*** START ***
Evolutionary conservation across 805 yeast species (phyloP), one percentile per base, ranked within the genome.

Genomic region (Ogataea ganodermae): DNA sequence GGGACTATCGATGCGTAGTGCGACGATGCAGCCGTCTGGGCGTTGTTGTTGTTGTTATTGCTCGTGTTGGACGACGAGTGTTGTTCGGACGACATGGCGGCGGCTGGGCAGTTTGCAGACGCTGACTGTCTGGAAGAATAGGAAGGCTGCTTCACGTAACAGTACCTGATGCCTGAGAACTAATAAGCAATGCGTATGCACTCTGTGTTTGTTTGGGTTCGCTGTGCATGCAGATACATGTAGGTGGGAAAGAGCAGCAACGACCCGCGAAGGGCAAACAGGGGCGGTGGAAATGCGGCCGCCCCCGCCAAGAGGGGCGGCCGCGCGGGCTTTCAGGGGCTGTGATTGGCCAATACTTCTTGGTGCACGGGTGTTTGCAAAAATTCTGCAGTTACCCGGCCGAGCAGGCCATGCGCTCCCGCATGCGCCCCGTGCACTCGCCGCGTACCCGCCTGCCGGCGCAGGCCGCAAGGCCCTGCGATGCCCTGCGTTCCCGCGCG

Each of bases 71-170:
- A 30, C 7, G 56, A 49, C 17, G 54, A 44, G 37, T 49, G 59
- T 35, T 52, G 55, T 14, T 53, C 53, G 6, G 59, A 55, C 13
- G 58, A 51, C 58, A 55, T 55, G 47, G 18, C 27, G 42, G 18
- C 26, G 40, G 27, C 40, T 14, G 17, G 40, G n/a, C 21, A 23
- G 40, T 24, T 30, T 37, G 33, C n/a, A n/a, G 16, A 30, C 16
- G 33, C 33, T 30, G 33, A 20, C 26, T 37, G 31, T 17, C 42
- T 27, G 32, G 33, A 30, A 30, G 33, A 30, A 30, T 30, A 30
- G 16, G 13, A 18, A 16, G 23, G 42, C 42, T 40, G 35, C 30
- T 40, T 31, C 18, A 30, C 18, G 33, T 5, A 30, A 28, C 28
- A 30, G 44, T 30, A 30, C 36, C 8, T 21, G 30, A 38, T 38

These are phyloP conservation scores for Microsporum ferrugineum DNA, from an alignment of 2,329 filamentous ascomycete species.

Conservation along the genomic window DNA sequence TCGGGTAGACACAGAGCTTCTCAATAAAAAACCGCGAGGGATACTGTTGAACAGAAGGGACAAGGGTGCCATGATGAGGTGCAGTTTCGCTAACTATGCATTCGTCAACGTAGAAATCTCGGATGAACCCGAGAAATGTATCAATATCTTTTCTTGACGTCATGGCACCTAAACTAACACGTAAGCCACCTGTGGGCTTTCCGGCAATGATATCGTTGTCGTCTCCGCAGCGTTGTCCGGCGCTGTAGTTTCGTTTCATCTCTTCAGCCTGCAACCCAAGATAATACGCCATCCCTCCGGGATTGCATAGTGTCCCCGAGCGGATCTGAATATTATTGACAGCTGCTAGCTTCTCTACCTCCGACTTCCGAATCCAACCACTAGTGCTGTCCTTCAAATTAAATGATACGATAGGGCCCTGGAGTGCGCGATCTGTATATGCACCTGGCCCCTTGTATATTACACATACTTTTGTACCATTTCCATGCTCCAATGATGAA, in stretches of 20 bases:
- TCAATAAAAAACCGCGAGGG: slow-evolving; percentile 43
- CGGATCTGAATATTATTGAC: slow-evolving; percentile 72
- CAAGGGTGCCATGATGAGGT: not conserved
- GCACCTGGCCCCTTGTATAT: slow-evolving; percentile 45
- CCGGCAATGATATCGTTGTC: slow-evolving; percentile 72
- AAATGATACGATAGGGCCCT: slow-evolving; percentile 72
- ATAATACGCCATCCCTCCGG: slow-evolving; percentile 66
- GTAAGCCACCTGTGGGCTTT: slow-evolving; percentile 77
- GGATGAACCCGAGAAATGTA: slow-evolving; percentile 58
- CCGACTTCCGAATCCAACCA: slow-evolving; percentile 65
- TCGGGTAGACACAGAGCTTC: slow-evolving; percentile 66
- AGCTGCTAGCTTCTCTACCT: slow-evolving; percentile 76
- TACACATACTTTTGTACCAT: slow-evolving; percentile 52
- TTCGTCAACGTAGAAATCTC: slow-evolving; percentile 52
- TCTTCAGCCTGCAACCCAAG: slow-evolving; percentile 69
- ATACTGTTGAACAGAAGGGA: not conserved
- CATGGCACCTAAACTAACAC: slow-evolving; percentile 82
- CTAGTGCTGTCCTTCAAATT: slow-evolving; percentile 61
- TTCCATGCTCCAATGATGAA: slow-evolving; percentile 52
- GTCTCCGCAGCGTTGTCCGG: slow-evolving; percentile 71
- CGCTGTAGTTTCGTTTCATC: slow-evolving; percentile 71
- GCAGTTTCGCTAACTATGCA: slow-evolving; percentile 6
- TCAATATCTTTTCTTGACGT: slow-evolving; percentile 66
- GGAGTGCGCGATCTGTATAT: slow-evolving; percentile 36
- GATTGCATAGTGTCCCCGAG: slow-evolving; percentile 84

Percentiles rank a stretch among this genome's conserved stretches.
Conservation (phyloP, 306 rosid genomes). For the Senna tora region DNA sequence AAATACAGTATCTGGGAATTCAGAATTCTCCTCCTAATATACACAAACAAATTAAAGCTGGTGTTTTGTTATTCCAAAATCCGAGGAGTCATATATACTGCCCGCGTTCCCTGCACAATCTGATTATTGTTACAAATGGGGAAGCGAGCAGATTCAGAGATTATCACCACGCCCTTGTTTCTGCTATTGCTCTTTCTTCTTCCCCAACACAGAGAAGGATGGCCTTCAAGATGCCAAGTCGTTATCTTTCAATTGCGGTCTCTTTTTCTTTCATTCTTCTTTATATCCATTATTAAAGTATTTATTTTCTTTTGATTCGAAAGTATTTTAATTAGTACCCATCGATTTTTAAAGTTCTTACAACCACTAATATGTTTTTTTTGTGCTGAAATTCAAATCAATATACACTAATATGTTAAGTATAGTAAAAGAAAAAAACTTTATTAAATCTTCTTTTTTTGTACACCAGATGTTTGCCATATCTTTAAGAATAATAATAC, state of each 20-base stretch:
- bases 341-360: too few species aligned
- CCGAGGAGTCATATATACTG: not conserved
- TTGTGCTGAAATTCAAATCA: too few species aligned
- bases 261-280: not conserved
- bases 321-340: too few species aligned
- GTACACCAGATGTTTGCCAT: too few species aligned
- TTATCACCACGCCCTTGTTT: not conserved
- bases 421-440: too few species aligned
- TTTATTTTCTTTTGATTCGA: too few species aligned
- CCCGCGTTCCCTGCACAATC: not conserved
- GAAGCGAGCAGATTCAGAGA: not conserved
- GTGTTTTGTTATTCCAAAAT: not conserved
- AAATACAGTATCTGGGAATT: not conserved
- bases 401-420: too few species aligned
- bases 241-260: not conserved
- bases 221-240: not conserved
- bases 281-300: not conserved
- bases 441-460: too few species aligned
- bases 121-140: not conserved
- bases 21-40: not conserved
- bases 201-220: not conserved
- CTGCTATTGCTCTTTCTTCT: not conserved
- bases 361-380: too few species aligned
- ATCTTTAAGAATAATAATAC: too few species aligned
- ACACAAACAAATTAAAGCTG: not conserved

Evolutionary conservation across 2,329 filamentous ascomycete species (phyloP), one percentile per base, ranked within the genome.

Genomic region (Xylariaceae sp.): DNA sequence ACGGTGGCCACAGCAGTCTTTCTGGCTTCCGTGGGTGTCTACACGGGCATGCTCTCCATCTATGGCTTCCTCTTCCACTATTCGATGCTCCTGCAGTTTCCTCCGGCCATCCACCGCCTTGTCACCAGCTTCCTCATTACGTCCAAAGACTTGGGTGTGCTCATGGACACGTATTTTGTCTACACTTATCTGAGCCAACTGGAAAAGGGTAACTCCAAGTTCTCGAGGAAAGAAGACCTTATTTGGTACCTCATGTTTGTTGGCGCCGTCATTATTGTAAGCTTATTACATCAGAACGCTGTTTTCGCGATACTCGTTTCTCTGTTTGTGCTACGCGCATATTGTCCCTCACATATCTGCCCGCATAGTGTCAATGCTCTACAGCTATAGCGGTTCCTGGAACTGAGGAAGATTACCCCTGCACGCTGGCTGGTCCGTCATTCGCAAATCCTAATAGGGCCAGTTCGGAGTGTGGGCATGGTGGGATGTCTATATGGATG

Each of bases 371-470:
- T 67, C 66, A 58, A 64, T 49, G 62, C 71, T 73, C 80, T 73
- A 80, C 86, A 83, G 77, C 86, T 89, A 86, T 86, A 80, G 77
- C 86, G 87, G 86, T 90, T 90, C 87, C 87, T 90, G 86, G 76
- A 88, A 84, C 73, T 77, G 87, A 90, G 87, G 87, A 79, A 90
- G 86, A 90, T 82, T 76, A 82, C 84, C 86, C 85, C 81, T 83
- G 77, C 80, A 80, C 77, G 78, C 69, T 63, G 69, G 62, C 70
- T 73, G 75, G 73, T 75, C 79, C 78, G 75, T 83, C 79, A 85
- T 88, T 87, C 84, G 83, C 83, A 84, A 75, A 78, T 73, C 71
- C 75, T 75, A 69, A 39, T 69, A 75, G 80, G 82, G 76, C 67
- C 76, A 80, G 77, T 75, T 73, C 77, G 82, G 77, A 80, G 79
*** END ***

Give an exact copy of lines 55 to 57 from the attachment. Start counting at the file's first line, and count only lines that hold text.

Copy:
- AAATACAGTATCTGGGAATT: not conserved
- bases 401-420: too few species aligned
- bases 241-260: not conserved